The delays in dramatic eruption footage, and the early decay in immediate activity has led a number of folk to anticipate that the risk has declined and for some the risks from the eruption are over, with one scientist commenting::
“If this eruption persists it could become a tourist attraction, as it will be relatively safe to approach, although the area is remote,”
Figure 1. The eruption at Bárðarbunga (from the first webcam) at 5:40 pm Aug 31.
Figure 2. The eruption at Bárðarbunga (from the second webcam) at 9:00 pm Aug 31.
The eruption is continuing and will likely continue, and potentially significantly worsen, over the next several months. Yet, in the world of instant highlights, headlines and Twitter the risks from the long-term eruption (which can be horrendously severe) are immediately glossed over as the eruption fails the “dramatic event” test.
This is uncomfortably similar to the situation that one sees when writing about “Peak Oil”. One can, on any individual day, find comforting headlines that tend to gloss over the longer-term problem that is being written, in increasingly large letters on the predictive wall of our future. But that does not hide the potential disaster that it presages, it merely conceals it from the general public.
The headlines are those that are short-term, and deal with the drivers for the daily fluctuations in oil price, rarely do they back off to look at the overall threat that the situation may presage. Similarly the eruption in Iceland looks relatively tranquil at the moment, but may be of a similar nature to that of 1783, which created, over a period of months, an absolute disaster in Europe, and may have been one of the contributing causes to the French Revolution. The problem with the oil crisis is that there is no similar history to look back on. (Not that this would matter to those “editors of the moment” who control the daily press).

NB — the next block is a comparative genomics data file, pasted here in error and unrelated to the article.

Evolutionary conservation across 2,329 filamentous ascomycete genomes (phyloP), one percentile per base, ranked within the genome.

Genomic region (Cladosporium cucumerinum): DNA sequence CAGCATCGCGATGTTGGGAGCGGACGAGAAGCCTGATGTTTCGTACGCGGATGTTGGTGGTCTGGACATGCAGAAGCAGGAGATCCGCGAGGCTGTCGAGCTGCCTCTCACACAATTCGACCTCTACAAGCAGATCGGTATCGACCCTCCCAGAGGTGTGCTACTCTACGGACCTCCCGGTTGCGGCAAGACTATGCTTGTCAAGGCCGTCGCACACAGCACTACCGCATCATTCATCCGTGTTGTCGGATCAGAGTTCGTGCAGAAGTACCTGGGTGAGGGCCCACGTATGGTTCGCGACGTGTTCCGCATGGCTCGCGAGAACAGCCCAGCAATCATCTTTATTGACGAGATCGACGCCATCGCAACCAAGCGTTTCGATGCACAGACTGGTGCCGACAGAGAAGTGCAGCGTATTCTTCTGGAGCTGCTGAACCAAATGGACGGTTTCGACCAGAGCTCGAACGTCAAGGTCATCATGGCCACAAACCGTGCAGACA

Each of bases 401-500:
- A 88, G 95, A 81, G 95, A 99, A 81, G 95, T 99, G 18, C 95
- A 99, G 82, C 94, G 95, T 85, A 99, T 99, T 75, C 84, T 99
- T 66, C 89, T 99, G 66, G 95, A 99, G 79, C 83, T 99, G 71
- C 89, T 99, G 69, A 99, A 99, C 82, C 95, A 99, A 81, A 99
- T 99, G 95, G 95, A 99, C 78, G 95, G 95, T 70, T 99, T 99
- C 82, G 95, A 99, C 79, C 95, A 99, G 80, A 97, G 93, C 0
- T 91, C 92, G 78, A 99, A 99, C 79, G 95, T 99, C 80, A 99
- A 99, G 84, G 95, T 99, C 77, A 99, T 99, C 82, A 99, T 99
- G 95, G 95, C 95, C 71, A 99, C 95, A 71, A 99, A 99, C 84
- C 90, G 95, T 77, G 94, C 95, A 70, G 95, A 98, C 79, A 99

If one were to step back from concerns over daily price fluctuations for oil and gasoline, and consider the import of the trend in international politics one could very easily be aghast at the situation. Not that one might tell this from the headlines.
Consider that, of the three international leaders in oil production, one – Russia – is currently set on a course that may well lead the rest of us into World War 3. As a consequence is likely to be unable to attract the financing that will allow it to even approach the current levels of oil production that it need to retain current production levels in the years to come.
The second of the three is Saudi Arabia. Glossing over any problems that the Kingdom may run into in the next couple of years with the terrorism that is sweeping though its neighbors, it is a country that has realized that today’s cornucopia is about over, and it must seriously invest in exploration and development. The KSA recognizes that if it is to have a chance at being able to even meet the bills for domestic consumption, let alone export income, as the years move onward, it must find new oil. Again it would seem that global commentators fail to realize that, while KSA is recognizing the problem, any finds of “elephantine fields” would require huge investments of money and time, given that they are now likely to be off-shore and sour (as with Safaniya and Manifa, even if such fields exist, which is very doubtful).